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Hamilton Eyeing Improvements

2017 German Masters winner Anthony Hamilton is hoping that recent eye lens replacement surgery can help to prolong his career, as he seeks a second ranking crown.

The 48-year-old decided to undertake the procedure, which involves his natural eye lenses being replaced with artificial ones, this summer. Frustratingly for Hamilton both his eyes became infected in the aftermath. This caused him to pull out of a recent International Championship qualifying match with David Grace at 4-1 down.

The infection has now subsided and Hamilton is hoping to put his eyes to the test at the upcoming Riga Masters.

Hamilton said: “I couldn’t really see properly at all during the match with David. Rather than just sit through the last three or four frames and miss all over the shop, I thought it was prudent to stop. You can battle on through the rest of the game and try to be all courageous, but you aren’t really competing at a high enough level to do any justice to the spectacle.

“I actually did make a century in that match. Some of the time you can play shots from memory. You’d be surprised how little you actually do use your eyes. The thing was that as the game went on I began to get double and treble vision. It was freaking me out and I couldn’t really play.

“I decided to get the operation for both snooker reasons and everyday life, but it was mainly about the snooker. I had tried playing with glasses and contact lenses, but neither were working. I tried all of the routes and this was the only way that I could finish my career. It was a big step, but even if it doesn’t work out in snooker terms, I will still have good vision for the rest of my life. It is getting better week by week. My eyes are just adjusting to situations where there is a lot of light. We will see what it is like in Riga, as things are magnified in match arenas like that with the lighting.”

Hamilton’s dramatic maiden ranking victory at the 2017 German Masters came 26-years after turning professional in 1991. However, the joyous immediate aftermath was followed by a troublesome 2017/18 season. Chronic back problems flared up and he suffered first round defeats in nine of the 16 ranking events he entered.

That left the Sheriff of Pottingham with a mountain to climb to achieve tour survival last season. It was a task which he stepped up to, reaching semi-finals at the European Masters and Indian Open to help him to 62nd in the world rankings and safety from relegation.

“I was very chuffed to be in the top 64. It would have been fine to stay on by the one-year list route, but this gives me an opportunity and a platform to kick on. I stayed fit for most of last season and was able to practice properly again. The year before I struggled with my back, but that is my life now. It is going to come and go and I need to cash in on the good times. I know full well there will be periods when things become inflamed and things are tough. That doesn’t mean I can’t still make the most of it when things are alright.”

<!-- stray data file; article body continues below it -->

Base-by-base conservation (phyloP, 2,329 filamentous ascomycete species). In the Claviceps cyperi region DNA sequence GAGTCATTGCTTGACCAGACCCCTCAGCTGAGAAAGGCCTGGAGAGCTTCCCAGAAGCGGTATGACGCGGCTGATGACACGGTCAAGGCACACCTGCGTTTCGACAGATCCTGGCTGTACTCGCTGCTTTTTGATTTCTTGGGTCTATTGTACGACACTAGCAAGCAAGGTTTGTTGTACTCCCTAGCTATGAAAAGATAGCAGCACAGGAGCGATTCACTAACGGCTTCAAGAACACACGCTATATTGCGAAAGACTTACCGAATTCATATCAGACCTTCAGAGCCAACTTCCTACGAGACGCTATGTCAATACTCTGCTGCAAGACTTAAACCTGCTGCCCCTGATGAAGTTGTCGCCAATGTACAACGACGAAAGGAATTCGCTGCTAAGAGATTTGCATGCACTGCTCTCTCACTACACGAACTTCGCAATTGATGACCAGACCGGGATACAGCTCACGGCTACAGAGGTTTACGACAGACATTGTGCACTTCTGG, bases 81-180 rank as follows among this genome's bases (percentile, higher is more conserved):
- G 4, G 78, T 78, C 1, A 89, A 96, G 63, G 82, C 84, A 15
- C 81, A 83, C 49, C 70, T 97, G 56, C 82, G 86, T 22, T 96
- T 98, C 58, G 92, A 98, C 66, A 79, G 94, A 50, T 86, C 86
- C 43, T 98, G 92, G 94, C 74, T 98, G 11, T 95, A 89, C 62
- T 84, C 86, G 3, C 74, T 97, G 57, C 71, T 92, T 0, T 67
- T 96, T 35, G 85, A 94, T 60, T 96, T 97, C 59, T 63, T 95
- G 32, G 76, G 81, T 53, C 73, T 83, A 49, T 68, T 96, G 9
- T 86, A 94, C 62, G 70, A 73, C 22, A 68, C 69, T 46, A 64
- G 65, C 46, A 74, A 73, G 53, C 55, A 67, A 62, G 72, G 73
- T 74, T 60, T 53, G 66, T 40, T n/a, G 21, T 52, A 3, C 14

Despite thinking there could be an inevitability for back problems, Hamilton does feel that younger cueists could be doing more to prolong their careers.

He advised: “Overworking is the problem. If you want to save yourself, then you need to start doing it in your 20s. Back in the old days I used to play for six hours a day, simply because I enjoyed it. In reality, three or four would have sufficed. You aren’t going to play any better after six hours than you are after three. I think a lot of it is also down to the individual and their style of stance. Some people put pressure on their bodies and some don’t. I’ve seen some players that look like they could be on the shot for a year and not feel pain.

“If I was a 28-year-old then I’d be gutted about my condition, but I am 48 and these things will happen. I’ve been practising too much for too long. Anyone who takes the sport seriously and has a certain sort of technique is going to get injured these days. You need to have the same attitude as tennis or football players, they see injuries as part and parcel of the process.”

Hamilton’s victory at the 2017 German Masters was an emotional one.

With his back problems currently in check and his eye surgery completed, Hamilton is optimistic about his career going forward and maintains hopes of gaining further ranking silverware. However, that title winning belief is something which he admits wasn’t there prior to his 2017 Berlin triumph.

“After I got injured in 2007/08, I had assumed that I couldn’t play snooker well enough to win tournaments anymore and I had stopped even believing it would happen. That was actually quite nice. I didn’t want to be thinking about previous half failures. That changed a bit when I got to the semi-finals of the 2016 Northern Ireland Open. I lost to Barry Hawkins, but the way I played in the second half of that match was the best I have felt in about ten years. Even losing that game gave me a massive buzz. I felt like a proper snooker player again.

“The more pressure I have been under recently, the better I have seemed to perform. I like myself to be under a bit of pressure. I hope the pressure stays up in my head, because I assume that I only have a few years left and I want to finish my career well.

“Winning another event can definitely happen, but so can two other things. I could quite easily drop off the tour and I could quite easily just keep going along and maintaining my professional status without threatening a tournament victory. I just want to get to another final and try to win it if I can. You cannot beat playing in a final. I’ve lost two of them, but they are still fabulous. They are the best days of your life and a great buzz. If I get to another final I will be happy.”